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The Roar



Reflecting on the legacy of Todd Greenberg

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20th April, 2020

When a new Chairperson is appointed to any company, it is not uncommon for there to be a change in Chief Executive Officer.

For some reason however, I was still shocked when it was announced yesterday afternoon that CEO of the NRL, Todd Greenberg would be stepping down effective immediately.

I’m not sure why I was so shocked. Greenberg has been ruthlessly pursued in the media over the last month and the papers have been rife with speculation about his role.

The pursuit has been relentless and has left many questioning why Greenberg was so on the nose particularly when he was so proactive about pushing relentlessly to bring the game back to screens as soon as possible.

But rugby league is a political game and perhaps yesterday was simply a demonstration of the strength of some of rugby league’s powerbrokers.

Greenberg was not a perfect administrator. But no administrator is.


There was controversy surrounding his handling of various indiscretions committed by former player Ben Barba, while Greenberg was CEO at the Canterbury Bulldogs.

In recent weeks, there has also been criticism of the size of the workforce at NRLHQ and comparisons to the amount of staff at NRLHG versus the EPL (although I’m not sure whether that is an appropriate comparison given the number of development officers employed by the NRL and a lack of clarity as to whether that number includes staff at NSWRL and QRL).

However, when I reflect on the legacy of Greenberg, I see plenty of positives and think that he can certainly be proud of a job well done.

Todd Greenberg

Todd Greenberg. (Photo by Matt King/Getty Images)

There has been plenty of criticism of the way the NRL has handled its money, but this year the NRL posted its second straight surplus over $30 million which allowed a $10 million investment in grassroots rugby league.

The game has been innovative and taken the sport to new parts of the country. While prior to Greenberg, there had been plenty of discussion about moving State of Origin to other states, we saw a game moved to Perth last year with an intention to play a game in Adelaide this year, had COVID-19 not occurred.

He was never in the back pocket of the media. He spoke his mind and made time for fans when he could. I recall him and Peter Beattie doing ‘fan first’ forums at several games, where the two men would appear together in front of the fans and simply take their questions.

When it comes to the rugby league family, Greenberg also made a significant contribution. Touch football officially became part of the rugby league family, creating a much clearer pathway for those players wanting to transition from one form of rugby league to another.


The international game has also gone from strength to strength. While this, of course, is not solely due to Greenberg, to see the support the NRL has given to the international game in the last two years has been positive and has shown people how exciting and compelling the international game can be if the various Federations ‘buy in’.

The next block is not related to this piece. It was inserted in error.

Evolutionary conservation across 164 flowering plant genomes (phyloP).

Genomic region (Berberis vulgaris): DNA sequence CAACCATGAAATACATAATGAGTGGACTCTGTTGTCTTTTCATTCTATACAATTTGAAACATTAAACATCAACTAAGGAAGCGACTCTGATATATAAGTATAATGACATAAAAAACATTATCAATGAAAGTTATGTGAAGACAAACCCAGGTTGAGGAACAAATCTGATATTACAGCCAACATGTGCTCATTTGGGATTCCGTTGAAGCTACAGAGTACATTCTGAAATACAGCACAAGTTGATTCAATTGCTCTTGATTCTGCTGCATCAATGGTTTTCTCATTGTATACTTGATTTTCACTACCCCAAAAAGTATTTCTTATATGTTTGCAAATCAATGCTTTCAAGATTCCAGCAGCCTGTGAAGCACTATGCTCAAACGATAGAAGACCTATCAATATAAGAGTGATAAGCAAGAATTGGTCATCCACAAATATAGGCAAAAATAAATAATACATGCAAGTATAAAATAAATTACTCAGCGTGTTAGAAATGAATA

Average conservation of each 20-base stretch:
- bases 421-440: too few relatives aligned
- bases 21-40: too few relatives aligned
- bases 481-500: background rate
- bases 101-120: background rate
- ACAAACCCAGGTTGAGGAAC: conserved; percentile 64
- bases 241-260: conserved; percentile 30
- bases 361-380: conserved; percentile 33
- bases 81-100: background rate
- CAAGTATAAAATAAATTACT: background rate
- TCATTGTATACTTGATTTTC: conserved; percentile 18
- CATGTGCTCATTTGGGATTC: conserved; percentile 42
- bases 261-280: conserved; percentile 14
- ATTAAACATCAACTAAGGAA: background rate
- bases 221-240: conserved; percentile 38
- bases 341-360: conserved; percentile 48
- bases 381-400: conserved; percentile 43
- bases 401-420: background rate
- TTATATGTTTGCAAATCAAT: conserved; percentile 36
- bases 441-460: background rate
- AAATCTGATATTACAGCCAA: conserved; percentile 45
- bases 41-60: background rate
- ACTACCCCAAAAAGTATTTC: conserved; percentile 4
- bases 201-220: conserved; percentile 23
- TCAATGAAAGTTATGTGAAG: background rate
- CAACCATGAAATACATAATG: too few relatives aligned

Todd Greenberg

Todd Greenberg at the launch of the NRL Bunker. (The Roar)

The game has also become more inclusive under Greenberg’s watch. I reflect on so many special moments, but perhaps none more special than the decision to have Macklemore play at the NRL grand final in 2018 in front of signage which put the NRL’s values of inclusivity and diversity on show.

But for me, his greatest achievement of all will be the strides that the women’s game has taken. In the last three years we have seen names like Kezie Apps, Sammy Bremner, Ruan Sims and Ali Brigginshaw skyrocket into popularity.

The women’s game has its own established competition, a stand-alone State of Origin and people now recognise just how talented these women are.

But most importantly there has been a real sense that the NRL has created the competition with the players’ views at the forefront. The women’s game is a jewel in the NRL’s crown and I will always be indebted to Greenberg for his leadership in this space.

Chelsea Baker

Chelsea Baker of the Broncos (Photo by Mark Kolbe/Getty Images)

Greenberg was someone I considered a friend.


The thing I appreciated the most about Greenberg was that he was an ordinary man who loved rugby league.

I’ll never forget the first stand-alone women’s NRL Premiership match held at Leichhardt Oval. Whilst many watched on from the NRL box at the top of the Norm Robinson Stand, Greenberg watched from the hill.

He sat on the grass enjoying the spectacle just like any other fan would. The game brought him plenty of joy and I am genuinely grateful to him for his service to our game.

I wish him well. I thank him for his leadership, advocacy and passion for rugby league.

Tomorrow may well be the first day in seven years, that Greenberg can sleep in and wake up without thinking about rugby league. I hope he enjoys that moment and can reflect on the legacy that he left behind.